A Seller’s Perspective: PCI
PCI has been sold twice, initially with the aid of Stout’s Investment Banking services to Morgenthaler Private Equity (MPE). Around five years later, MPE initiated another selling process and sold PCI to Rosti.
For PCI, selling to Rosti, an international buyer, presented a permanent home and the promise of synergies that could drive the company forward. The company could avoid undergoing recurring transactions associated with the buy-and-sell cycles of private equity, and it could receive the necessary support for capital expenditures required to sustain the aggressive growth trajectory they had been on. Plus, an international buyer would provide access to global markets.
To ensure cultural alignment, PCI facilities were toured by Rosti representatives, and the management teams spent extensive time together as they worked out the sale. This comprehensive interaction revealed that Rosti and PCI shared both core values and a strikingly similar vision for business growth, with a central focus on prioritizing their customers and upholding exacting standards for their facilities using automation.
Through these discussions, PCI’s leadership ensured that ownership under a substantially different time zone with potential language barriers would not jeopardize its established operational consistency.
Michael Molling, Senior Vice President, Rosti North America, served as the CFO of PCI before the acquisition. He said, “A cross-border transaction allowed us to find a buyer that could support our aggressive growth while ensuring cultural alignment, which was a must-have for us as we looked at potential buyers.”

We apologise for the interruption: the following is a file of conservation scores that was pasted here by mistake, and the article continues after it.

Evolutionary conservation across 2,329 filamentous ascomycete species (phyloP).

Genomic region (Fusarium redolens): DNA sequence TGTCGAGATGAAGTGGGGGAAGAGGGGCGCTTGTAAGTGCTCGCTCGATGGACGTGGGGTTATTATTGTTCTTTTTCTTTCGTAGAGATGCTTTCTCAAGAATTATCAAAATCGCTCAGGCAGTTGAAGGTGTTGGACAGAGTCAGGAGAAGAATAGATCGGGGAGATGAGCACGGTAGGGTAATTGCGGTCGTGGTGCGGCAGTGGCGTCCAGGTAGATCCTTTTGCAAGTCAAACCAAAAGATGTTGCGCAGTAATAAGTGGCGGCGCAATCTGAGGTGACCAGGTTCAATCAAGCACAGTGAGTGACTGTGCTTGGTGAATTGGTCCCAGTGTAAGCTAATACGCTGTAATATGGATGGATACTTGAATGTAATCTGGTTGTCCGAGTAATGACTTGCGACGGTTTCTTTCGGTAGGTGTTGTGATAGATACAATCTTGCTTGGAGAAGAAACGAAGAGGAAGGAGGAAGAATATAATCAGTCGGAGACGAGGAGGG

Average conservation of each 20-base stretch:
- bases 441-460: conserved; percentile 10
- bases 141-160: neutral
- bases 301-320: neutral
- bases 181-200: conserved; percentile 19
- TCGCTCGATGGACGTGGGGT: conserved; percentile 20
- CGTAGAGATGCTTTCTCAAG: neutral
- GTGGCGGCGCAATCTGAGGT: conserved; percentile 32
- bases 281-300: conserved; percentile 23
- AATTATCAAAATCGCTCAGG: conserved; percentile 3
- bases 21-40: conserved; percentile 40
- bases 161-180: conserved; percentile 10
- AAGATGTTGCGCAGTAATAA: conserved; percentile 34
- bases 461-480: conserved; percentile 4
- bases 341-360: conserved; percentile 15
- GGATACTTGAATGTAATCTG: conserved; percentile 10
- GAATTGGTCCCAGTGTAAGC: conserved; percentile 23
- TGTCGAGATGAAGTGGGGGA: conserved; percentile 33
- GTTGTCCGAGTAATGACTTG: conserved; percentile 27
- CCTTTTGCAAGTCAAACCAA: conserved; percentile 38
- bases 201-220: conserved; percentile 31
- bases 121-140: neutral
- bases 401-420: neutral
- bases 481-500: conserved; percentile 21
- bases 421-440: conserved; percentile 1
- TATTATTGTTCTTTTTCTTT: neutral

DEMGY Group: A Family-Owned Legacy
MET Plastics, a family-owned business near Chicago, searched for a transaction that would provide liquidity without necessarily engaging in a formal selling process. It was purchased by DEMGY Group, a France-based plastics company.
MET Plastics leadership primarily focused on ensuring that the management of the business would continue to run smoothly, preserving the essence of their family’s legacy. Cross-border transactions aligned particularly well with this goal, as many international buyers seek an intact overseas business that can operate fairly independently of the parent.
Mike Walter served as the President of MET Plastics before the acquisition. He explained, “With the cross-border transaction, we were able to achieve the liquidity we sought while also securing access to new markets. Most importantly, our buyers safeguarded the continuity of our company’s identity and independence, allowing our family legacy to continue as we wanted.”
Cross-Border M&A Can Be a Pathway to Success
The three companies represented by the panelists demonstrate the opportunities that cross-border transactions can provide to both buyers and sellers, including shared core values and access to global markets and resources.
Mike Benson said, “For many companies, cross-border M&A is not just a strategic move, but a pathway to success in today’s interconnected world.”